4 years, 1 month ago
Although this information has been out since last year, in view of the $1.5 Trillion Deficit for 2011 projected by the Congressional Budget Office, it is well worth taking another look at this, updated report from The Cato Institute (and the accompanying video), titled, “New CBO Numbers Re-Confirm that Balancing the Budget Is Simple with Modest Fiscal Restraint.”
(Hat tip to Instapundit).
Here is the money quote:
Many of the politicians in Washington, including President Obama during his State of the Union address, piously tell us that there is no way to balance the budget without tax increases. Trying to get rid of red ink without higher taxes, they tell us, would require “savage” and “draconian” budget cuts.
The Congressional Budget Office has just released its 10-year projections for the budget, so I crunched the numbers to determine what it would take to balance the budget without tax hikes. Much to nobody’s surprise, the politicians are not telling the truth…
The chart below shows that revenues are expected to grow (because of factors such as inflation, more population, and economic expansion) by more than 7 percent each year. Balancing the budget is simple so long as politicians increase spending at a slower rate. If they freeze the budget, we almost balance the budget by 2017. If federal spending is capped so it grows 1 percent each year, the budget is balanced in 2019. And if the crowd in Washington can limit spending growth to about 2 percent each year, red ink almost disappears in just 10 years.
When was the last time that our political leaders found the spine to balance the budget?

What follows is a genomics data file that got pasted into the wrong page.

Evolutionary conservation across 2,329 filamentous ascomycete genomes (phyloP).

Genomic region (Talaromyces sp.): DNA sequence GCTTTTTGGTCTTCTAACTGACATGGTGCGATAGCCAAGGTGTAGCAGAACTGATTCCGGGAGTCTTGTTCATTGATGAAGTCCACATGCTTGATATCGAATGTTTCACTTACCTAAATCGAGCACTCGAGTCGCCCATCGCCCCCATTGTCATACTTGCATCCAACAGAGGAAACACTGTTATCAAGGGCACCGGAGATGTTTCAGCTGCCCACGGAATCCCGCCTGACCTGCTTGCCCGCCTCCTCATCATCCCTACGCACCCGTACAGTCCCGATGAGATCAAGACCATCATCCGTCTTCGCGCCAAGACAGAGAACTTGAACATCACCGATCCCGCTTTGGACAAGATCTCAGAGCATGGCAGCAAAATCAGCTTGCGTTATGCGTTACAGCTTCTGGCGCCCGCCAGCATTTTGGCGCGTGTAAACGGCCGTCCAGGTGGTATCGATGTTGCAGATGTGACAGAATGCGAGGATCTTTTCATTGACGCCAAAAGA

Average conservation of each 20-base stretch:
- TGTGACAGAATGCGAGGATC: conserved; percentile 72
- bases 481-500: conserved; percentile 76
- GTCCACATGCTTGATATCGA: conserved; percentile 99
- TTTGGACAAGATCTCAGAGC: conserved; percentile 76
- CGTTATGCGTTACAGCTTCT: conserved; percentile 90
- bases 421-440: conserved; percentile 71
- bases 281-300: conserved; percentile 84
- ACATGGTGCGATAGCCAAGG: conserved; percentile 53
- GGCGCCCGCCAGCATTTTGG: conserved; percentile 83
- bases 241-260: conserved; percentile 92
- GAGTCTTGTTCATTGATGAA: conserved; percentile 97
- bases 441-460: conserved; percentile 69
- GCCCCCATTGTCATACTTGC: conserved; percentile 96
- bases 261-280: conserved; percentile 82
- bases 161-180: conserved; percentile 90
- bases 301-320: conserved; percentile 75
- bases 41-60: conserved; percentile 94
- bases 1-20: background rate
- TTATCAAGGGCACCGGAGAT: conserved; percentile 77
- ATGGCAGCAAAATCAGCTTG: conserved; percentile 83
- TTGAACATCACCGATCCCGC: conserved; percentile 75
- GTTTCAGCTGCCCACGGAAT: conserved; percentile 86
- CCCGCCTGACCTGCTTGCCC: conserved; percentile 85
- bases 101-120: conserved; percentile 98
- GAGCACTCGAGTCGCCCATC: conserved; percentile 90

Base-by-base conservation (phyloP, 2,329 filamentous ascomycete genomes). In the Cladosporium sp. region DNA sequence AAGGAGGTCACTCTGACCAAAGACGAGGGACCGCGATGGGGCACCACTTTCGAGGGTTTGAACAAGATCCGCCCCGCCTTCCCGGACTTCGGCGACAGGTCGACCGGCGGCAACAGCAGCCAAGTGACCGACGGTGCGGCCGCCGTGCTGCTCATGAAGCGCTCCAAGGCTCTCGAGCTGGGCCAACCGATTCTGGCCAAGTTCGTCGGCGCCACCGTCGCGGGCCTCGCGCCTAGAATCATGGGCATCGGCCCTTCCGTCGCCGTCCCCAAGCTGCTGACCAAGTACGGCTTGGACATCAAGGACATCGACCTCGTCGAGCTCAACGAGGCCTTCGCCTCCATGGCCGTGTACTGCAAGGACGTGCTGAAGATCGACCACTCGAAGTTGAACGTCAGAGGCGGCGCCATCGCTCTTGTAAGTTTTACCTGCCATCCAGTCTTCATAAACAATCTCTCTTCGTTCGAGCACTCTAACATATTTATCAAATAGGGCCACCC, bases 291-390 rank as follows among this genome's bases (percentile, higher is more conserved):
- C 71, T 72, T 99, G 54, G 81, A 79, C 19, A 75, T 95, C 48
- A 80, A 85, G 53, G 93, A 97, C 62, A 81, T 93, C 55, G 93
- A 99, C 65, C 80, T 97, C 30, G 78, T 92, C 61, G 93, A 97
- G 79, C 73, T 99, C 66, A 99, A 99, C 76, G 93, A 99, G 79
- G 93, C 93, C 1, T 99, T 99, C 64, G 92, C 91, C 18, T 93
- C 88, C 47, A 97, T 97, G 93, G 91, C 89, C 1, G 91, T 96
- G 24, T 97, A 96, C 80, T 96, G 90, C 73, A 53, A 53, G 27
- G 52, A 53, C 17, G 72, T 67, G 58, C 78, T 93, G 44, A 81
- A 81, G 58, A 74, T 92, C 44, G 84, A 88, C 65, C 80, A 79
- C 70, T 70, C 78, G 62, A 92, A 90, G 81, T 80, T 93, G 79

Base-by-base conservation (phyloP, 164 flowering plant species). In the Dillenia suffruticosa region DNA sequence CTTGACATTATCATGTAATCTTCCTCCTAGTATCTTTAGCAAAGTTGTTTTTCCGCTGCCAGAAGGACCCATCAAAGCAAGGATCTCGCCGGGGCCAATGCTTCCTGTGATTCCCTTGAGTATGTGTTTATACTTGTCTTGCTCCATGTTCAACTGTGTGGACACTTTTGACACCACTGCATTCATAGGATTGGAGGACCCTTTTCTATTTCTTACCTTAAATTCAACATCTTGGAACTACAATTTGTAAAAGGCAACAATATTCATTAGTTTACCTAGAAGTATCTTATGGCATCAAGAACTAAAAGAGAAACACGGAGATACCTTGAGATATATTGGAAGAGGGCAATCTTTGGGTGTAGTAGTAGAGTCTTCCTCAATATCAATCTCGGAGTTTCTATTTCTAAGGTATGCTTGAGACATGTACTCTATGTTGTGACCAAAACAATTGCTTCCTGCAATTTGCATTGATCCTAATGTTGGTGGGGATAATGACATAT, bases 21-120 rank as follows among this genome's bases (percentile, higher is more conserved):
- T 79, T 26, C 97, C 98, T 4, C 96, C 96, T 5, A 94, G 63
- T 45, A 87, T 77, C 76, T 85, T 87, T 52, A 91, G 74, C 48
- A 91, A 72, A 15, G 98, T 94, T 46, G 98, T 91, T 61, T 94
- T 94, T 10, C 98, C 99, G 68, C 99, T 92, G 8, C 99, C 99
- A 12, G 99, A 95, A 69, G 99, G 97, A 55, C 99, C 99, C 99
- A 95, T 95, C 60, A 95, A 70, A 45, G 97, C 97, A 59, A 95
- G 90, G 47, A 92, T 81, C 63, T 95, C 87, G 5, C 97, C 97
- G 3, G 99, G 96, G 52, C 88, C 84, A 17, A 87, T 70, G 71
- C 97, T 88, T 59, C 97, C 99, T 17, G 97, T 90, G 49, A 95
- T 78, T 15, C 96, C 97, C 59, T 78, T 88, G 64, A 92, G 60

… I also examined how we balanced the budget in the 1990s and found that spending restraint was the key. The combination of a GOP Congress and Bill Clinton in the White House led to a four-year period of government spending growing by an average of just 2.9 percent each year.
Mr. Mitchell perhaps gives Bill Clinton and the GOP Congress too much credit. Recall that the 1990’s involved huge cuts to the Defense budget (which came back to haunt us later). The savings in Defense outlays was plowed into all sorts of domestic goodies for both Clinton and Congressional constituencies, but the fact remains that the politicians somehow managed to keep overall spending down even in the midst of increasing revenues from a booming economy.
The lesson seems clear: get the Federal budget in line with revenues and start reducing the overall, Federal debt. This seems to be experience elsewhere in the world:
We also have international evidence showing that spending restraint – not higher taxes – is the key to balancing the budget. New Zealand got rid of a big budget deficit in the 1990s with a five-year spending freeze. Canada also got rid of red ink that decade with a five-year period where spending grew by an average of only 1 percent per year. And Ireland slashed its deficit in the late 1980s by 10 percentage points of GDP with a four-year spending freeze.
As Mr. Mitchell’s article notes, fixing the deficit is not a complicated matter. It simply requires our elected leaders to say no to the ever-growing wish lists of the Left and the President.
Hopefully the new Congress is up to the task.